Redefining Social Commerce


Folks shy away from the term “social commerce.”  Why?  I asked the question on Twitter, “What’s the first thing that pops in your mind when you hear the term ‘social commerce?'” and I received quite a number of cynical (and humorous) responses:

  • @k_seas: “Pyramid Scheme : – ) kidding”
  • @illig: “Social commerce: Prostitution, human trafficking and ice cream socials. In that order. But I’m not normal. : ) “
  • @heatherrast: ” (1)selling out your friends (like personal info?) (2) the cost of selling out your friends (3) revenue from adsense ads”
  • Taken out of context, my question also sparked a little debate about what social commerce is and caused friend Aaron Strout to weigh in with some great dialog happening in the comments. 

Here’s the danger: People want conversation in social networks to be genuine and to avoid overt marketers hawking their wares.  Social networks bring people to connect, not to shop.  But as technology evolves and people look to leverage their networks as information sources, invariably those networks will turn to helping each other make purchases.  I, for one, take a friend’s recommendation as an important information source before buying – and I have to admit consumer ratings and reviews are helpful and important to me.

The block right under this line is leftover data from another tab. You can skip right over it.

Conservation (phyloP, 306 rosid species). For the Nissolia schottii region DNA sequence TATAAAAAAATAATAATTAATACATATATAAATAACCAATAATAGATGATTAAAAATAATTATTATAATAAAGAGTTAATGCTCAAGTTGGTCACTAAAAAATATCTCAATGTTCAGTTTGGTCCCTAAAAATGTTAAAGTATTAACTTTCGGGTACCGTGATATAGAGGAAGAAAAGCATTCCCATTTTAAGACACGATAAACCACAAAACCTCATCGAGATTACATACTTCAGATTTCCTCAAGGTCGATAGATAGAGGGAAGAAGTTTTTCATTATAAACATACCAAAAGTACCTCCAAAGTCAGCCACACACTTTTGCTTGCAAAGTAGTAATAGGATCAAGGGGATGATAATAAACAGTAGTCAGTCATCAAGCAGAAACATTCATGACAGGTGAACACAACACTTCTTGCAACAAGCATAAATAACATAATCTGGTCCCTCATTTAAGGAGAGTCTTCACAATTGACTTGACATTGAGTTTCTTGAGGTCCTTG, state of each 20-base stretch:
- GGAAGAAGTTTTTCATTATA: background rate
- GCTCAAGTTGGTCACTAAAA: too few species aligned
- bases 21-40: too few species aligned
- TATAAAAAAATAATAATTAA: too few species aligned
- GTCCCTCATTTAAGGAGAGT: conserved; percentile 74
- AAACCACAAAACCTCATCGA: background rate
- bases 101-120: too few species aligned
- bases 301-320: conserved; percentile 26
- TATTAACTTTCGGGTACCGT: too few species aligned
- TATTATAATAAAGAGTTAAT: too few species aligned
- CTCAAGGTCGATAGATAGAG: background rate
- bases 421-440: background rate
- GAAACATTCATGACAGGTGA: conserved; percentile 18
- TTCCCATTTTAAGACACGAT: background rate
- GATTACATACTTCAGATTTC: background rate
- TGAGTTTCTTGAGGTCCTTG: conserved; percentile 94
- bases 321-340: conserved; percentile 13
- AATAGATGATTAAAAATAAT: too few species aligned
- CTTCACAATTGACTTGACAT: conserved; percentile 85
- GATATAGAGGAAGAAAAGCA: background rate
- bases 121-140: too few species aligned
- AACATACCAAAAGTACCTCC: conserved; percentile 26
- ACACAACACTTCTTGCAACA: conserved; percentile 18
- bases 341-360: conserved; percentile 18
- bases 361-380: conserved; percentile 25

Back to the Future

As far as I could dig up, one of the first posts defining social commerce was back on December 23, 2005.  Steve Rubel wrote an intriguing post on 2006 Trends to Watch.  Steve started to predict the trend of advertising and commerce shifting to blogs:

Social commerce, however, is an area that I think holds a tremendous amount of promise as a way for bloggers to make money. It’s a win-win for the bloggers, product marketers and existing e-commerce sites.”

His post went on to show examples of how e-commerce sites had extended functionality to allow bloggers to take advantage of the Long Tail and bring the ability to conduct commerce on their blogs, beyond the innovation of Google ads.  At the time, Yahoo!’s Shoposphere was the highlight, where users could collaborate on shopping lists.  More posts went on about preparing for social commerce as the next big wave of innovation that would push the continuing trend of online shopping growth (combined with broadband adoption at home and at work along with the continual adoption of Web 2.0 technologies like Flash).  But the term “social commerce” seemed vaguely defined to include innovation in customer experience on commerce sites, and overall the term remained nebulous. 

The Year of Social Commerce?

Jay Deragon predicted 2008 would be the Year of Social Commerce.  On January 1, 2008, he wrote: